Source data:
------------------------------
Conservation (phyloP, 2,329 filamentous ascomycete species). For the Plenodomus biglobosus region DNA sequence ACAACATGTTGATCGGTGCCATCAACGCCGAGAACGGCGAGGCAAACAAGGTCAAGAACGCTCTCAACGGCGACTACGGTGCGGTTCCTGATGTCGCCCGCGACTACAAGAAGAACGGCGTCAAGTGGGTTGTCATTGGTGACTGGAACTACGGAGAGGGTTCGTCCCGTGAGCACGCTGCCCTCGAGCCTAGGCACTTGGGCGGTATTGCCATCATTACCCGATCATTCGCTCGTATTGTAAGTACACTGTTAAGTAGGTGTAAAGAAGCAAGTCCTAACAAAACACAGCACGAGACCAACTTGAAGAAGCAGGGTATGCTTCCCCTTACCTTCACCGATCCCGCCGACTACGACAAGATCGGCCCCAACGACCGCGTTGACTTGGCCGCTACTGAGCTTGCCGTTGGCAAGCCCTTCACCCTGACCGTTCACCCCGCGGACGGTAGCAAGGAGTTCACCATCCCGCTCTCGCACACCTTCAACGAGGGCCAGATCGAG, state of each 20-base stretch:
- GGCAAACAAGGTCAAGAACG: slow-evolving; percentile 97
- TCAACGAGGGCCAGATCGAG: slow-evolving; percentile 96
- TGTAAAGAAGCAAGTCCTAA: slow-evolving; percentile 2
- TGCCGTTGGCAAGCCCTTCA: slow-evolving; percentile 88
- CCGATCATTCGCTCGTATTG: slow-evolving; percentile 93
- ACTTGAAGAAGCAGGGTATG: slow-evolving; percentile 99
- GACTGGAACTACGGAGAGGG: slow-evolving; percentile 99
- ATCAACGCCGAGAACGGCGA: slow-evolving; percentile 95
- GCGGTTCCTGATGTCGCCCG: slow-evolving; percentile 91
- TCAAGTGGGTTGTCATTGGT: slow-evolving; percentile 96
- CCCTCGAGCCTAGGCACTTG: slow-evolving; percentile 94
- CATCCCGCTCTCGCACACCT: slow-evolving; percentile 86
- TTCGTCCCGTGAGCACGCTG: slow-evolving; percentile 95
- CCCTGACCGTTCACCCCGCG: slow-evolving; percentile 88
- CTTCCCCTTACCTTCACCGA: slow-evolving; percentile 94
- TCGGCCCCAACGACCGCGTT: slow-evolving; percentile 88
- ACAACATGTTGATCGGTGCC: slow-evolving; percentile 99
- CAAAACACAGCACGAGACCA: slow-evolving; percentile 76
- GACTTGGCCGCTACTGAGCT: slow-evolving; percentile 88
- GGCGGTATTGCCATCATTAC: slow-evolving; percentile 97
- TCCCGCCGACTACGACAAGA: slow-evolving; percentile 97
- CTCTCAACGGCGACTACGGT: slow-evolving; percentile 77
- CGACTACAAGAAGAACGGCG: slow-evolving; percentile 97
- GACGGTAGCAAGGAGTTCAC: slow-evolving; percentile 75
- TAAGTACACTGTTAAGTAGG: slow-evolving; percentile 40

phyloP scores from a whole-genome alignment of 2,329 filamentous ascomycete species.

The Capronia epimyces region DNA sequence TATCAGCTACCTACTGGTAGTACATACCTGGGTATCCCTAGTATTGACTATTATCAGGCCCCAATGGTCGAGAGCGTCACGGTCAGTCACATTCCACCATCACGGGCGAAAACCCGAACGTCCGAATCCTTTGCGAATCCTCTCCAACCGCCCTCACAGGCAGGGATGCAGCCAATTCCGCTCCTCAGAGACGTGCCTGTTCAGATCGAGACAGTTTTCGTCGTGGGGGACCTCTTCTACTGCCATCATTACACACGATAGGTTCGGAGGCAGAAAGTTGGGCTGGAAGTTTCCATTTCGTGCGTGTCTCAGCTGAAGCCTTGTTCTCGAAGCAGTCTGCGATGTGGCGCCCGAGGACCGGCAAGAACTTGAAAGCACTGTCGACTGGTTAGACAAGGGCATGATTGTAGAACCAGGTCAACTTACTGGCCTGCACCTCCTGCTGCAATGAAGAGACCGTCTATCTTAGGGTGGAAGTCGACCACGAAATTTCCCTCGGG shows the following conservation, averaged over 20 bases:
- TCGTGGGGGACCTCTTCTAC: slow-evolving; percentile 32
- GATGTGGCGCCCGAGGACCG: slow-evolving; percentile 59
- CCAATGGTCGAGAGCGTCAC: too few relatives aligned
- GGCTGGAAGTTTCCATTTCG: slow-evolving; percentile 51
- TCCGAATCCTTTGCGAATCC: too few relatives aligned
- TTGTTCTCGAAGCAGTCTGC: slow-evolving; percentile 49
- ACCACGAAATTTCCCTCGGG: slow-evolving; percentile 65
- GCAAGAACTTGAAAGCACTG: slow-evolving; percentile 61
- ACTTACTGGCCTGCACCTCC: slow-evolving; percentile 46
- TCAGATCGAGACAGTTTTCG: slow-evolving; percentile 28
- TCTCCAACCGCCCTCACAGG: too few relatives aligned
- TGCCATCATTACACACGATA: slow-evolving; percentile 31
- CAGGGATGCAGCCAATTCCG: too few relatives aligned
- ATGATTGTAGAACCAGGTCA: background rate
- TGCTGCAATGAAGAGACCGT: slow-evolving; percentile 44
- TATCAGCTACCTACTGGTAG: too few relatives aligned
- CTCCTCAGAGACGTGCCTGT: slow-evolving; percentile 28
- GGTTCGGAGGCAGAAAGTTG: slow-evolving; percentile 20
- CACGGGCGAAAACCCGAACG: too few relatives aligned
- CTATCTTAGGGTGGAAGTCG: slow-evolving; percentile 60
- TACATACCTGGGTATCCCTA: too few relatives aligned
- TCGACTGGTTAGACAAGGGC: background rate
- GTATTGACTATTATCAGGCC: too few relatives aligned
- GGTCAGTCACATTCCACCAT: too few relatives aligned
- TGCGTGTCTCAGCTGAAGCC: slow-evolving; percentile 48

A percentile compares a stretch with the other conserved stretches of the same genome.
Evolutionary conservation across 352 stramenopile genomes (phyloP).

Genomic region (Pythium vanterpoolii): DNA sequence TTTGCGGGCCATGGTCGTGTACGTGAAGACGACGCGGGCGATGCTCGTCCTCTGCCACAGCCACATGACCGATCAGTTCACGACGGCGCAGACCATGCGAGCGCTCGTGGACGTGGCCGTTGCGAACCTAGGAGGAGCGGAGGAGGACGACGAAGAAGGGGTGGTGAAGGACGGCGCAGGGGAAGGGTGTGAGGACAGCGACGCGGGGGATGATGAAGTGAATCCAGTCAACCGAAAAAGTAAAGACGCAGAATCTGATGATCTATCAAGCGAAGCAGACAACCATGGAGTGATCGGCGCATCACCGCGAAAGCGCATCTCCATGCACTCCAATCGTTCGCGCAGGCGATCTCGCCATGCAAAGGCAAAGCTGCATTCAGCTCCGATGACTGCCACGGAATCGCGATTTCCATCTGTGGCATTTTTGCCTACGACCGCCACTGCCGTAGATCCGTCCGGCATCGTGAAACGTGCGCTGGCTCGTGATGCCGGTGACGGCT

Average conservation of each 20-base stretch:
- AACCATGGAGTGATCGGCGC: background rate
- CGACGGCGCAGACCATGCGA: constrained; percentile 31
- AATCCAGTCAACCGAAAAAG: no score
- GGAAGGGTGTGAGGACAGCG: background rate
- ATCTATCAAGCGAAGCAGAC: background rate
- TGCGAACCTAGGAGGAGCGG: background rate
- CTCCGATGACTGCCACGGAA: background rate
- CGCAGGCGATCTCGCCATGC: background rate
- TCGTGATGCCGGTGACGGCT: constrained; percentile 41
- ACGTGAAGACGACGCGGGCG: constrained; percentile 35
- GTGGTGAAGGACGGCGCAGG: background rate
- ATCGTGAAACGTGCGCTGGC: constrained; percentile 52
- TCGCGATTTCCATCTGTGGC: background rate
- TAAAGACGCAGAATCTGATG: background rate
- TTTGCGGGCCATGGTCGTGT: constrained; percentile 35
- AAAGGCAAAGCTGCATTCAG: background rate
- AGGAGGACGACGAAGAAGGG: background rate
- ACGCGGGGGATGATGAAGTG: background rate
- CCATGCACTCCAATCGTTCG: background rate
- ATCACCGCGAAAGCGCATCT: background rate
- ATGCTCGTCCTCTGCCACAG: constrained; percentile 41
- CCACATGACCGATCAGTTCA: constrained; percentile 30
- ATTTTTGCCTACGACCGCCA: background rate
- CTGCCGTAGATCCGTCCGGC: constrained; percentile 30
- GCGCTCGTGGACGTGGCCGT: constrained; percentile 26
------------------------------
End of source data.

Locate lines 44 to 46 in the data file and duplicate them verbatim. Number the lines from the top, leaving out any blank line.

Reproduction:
- TATCAGCTACCTACTGGTAG: too few relatives aligned
- CTCCTCAGAGACGTGCCTGT: slow-evolving; percentile 28
- GGTTCGGAGGCAGAAAGTTG: slow-evolving; percentile 20